The adaptive or evolutionary theory of sleep is one of the first theories that suggested sleep as an adaptive behavior to protect against natural hazards and predators. This behavior is thought to have evolved into what we currently call sleep due to natural selection.

    Animals have sleeping patterns that adapt well to their environment. Cats, for example, may sleep 15 hours a day for long periods since they spend little time seeking food and have very few natural predators. However, foraging animals are more susceptible to predators and sleep between two to three hours in brief bursts.

    Like hunger and thirst, sleep may reflect a basic physiological need that can only be met by sleeping and is critical to survival.

    The adaptive theory of sleep psychology can partly explain why, for example, an animal would need to hide, especially at nighttime, when it is most vulnerable. The physiological requirement for sleep keeps the animal safe and assures that it will remain hidden away over time.

    Brain Plasticity Theory of Sleep

    Discoveries about sleep's link with changes in brain plasticity, which is the structure and organization of the brain, led to one of the most recent and intriguing theories as to why we sleep. Proponents of the brain plasticity theory of sleep emphasize that sleep improves our brain plasticity.

    It seems that sleep can negatively or positively impact our cognitive function, for example, in the brain development of newborns and young children.

    Infants sleep for roughly 13 to 14 hours each day, with around half spent in REM sleep when most dreams happen.

    The quantity and quality of sleep have a major impact on learning and memory. Sleep appears to help learning and memory in two ways. First is, sleep deprivation affects focus and attention. Second, sleep helps memory consolidation, which is critical for successful learning.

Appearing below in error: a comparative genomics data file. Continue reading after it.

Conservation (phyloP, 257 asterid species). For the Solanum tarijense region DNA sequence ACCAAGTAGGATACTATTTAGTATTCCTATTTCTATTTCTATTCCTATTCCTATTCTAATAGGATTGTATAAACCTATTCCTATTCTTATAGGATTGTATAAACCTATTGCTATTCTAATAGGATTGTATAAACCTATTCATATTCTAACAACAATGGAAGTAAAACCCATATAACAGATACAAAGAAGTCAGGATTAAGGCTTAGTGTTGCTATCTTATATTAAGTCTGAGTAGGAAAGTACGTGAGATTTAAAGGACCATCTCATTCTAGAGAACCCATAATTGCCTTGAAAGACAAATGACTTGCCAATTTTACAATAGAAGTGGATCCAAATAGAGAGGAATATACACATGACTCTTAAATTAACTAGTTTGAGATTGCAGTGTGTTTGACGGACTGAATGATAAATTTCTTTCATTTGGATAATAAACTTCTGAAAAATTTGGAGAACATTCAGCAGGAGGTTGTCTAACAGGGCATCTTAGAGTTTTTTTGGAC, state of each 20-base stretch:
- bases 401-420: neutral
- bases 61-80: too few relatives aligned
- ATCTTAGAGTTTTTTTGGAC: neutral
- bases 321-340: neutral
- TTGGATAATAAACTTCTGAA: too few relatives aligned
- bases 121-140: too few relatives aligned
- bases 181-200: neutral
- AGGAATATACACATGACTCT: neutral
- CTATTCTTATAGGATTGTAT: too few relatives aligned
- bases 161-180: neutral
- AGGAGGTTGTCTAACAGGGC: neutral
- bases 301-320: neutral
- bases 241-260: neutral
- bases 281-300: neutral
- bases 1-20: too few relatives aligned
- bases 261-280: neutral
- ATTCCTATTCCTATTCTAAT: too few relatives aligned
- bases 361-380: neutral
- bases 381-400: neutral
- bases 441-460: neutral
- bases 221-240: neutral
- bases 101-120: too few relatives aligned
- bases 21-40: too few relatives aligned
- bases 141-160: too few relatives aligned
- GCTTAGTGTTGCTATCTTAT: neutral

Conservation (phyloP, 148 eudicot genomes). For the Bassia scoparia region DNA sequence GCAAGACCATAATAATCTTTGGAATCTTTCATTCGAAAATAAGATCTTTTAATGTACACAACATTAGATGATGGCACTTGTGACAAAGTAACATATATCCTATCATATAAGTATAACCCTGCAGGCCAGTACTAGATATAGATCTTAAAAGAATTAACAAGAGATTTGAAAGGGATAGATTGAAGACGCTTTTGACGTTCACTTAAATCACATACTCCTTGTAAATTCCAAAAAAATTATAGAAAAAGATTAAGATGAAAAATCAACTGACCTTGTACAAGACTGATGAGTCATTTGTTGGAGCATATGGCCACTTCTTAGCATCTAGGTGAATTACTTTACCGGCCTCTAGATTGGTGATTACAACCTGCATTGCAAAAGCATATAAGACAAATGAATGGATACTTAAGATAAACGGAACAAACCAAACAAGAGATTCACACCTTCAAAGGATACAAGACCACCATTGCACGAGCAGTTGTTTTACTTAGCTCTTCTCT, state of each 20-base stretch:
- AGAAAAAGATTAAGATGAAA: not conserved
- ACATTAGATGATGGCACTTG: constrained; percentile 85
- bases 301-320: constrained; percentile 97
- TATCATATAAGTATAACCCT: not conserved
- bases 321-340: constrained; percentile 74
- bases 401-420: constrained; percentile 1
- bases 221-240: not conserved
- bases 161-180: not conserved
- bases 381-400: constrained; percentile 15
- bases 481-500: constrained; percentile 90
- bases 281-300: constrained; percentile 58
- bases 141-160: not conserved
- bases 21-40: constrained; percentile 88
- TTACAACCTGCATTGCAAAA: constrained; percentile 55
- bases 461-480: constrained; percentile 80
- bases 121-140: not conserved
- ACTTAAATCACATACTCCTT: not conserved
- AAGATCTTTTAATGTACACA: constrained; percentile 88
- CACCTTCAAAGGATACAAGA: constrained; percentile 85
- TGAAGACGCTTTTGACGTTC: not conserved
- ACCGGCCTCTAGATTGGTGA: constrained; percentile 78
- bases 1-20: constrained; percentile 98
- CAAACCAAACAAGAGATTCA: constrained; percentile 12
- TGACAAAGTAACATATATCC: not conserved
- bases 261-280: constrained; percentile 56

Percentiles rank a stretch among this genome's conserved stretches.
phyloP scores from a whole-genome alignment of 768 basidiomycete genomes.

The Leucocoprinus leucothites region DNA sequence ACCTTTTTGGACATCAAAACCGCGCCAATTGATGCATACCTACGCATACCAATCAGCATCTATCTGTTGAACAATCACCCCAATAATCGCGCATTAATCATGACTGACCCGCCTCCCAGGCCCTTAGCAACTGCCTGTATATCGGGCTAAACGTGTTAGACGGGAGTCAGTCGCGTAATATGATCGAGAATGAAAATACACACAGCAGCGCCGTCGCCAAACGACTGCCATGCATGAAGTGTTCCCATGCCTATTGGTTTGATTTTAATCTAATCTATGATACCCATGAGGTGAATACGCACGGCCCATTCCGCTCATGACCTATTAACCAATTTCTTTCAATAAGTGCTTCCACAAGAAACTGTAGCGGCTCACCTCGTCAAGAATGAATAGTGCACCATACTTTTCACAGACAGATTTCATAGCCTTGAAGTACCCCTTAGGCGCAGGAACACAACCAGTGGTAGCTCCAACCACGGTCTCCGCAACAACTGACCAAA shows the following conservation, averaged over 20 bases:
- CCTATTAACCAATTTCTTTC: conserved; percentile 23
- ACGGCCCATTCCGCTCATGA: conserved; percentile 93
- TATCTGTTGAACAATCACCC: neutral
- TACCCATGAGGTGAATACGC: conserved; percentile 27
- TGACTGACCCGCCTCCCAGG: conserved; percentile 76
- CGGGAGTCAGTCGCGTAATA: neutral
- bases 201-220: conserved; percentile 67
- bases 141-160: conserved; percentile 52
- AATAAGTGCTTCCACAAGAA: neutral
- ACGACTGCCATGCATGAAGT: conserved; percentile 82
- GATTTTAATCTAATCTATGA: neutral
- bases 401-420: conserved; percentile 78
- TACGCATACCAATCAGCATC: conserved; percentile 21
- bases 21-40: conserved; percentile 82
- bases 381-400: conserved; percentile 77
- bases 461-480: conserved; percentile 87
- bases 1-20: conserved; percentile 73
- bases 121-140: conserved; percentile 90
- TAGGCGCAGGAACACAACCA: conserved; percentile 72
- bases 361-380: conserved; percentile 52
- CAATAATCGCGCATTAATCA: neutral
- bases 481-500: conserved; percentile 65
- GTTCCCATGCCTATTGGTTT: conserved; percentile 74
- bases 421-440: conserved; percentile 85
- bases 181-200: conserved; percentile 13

Theories of Sleep - Key takeaways

    • The two forms of sleep are slow-wave sleep (SWS), also known as deep sleep, and rapid eye movement (REM), commonly known as dreaming sleep.
    • The adaptive theory of sleep is one of the first sleep theories that suggested sleep as an adaptive behavior to protect against natural hazards and predators.

    • Proponents of energy conservation theory believe that sleep's primary job is to minimize an individual's energy requirements and expenditure during certain times of the day or night, particularly when searching for food is inefficient.

    • In the restorative theory, it is stated that sleep promotes tissue repair and restoration.

    • Brain plasticity theory suggests an existing link between sleep and brain plasticity, wherein sleep enhances brain plasticity contributing to cognitive abilities and performance of tasks.

    Frequently Asked Questions about Theories of Sleep

    What are the theories of sleep?

    The theories of sleep are adaptive, energy conservation, restorative, and brain plasticity theory.

    What are the specifics of sleep repair and restoration?

    During sleep, the body tries to heal itself through muscle and tissue repair, protein synthesis, and hormone production necessary for growth.

    What is the difference between the restorative and circadian theories of sleep?

    The restorative theory proposes that sleep promotes tissue repair and restoration. The circadian theory of sleep refers to the body's job is to minimize an individual's energy requirements and expenditure during certain times of the day or night.

    What is the restorative theory of sleep?

    The restorative theory proposes that sleep promotes tissue repair and restoration. During wakefulness, many biological processes occur, and the body becomes depleted of its stores. 

    Test your knowledge with multiple choice flashcards

    Which of the following isn't a characteristic of REM sleep?

    Which shows an effect of long-term sleep deprivation?

    All of the following are theories of sleep except: